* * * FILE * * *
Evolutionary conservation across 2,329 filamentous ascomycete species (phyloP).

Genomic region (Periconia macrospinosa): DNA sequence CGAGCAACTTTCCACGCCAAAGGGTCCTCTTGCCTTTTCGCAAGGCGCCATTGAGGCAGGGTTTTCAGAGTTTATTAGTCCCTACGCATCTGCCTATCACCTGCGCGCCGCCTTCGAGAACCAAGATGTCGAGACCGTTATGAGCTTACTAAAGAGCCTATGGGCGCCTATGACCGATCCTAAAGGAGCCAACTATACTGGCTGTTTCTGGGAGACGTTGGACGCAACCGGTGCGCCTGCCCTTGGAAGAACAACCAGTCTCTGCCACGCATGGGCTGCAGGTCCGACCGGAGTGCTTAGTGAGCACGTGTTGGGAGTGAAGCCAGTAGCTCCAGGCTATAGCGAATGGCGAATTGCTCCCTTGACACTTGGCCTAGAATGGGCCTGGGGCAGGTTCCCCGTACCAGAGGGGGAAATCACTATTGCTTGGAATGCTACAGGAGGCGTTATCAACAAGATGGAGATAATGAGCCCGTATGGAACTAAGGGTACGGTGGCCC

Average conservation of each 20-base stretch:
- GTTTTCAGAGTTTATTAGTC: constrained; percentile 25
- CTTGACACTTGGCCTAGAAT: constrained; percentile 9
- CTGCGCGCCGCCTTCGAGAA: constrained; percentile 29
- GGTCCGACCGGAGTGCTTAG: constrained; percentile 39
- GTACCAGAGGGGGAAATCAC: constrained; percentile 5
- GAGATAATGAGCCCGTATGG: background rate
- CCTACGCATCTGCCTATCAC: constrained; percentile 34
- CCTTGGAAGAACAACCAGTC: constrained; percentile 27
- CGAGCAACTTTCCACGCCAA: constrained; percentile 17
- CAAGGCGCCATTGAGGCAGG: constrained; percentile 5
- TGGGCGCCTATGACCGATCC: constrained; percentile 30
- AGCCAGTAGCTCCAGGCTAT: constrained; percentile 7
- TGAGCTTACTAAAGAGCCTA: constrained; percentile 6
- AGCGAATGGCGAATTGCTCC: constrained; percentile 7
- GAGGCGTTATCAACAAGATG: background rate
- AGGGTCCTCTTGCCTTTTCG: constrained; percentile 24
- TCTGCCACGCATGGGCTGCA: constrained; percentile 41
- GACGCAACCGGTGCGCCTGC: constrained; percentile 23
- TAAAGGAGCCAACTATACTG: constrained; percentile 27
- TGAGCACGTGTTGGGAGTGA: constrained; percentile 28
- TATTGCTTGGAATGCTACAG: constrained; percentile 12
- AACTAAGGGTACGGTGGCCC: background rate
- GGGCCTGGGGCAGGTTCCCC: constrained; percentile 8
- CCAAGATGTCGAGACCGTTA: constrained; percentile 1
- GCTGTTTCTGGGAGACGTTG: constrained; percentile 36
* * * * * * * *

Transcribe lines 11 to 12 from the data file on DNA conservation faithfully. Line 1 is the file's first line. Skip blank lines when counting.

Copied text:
- CCTTGGAAGAACAACCAGTC: constrained; percentile 27
- CGAGCAACTTTCCACGCCAA: constrained; percentile 17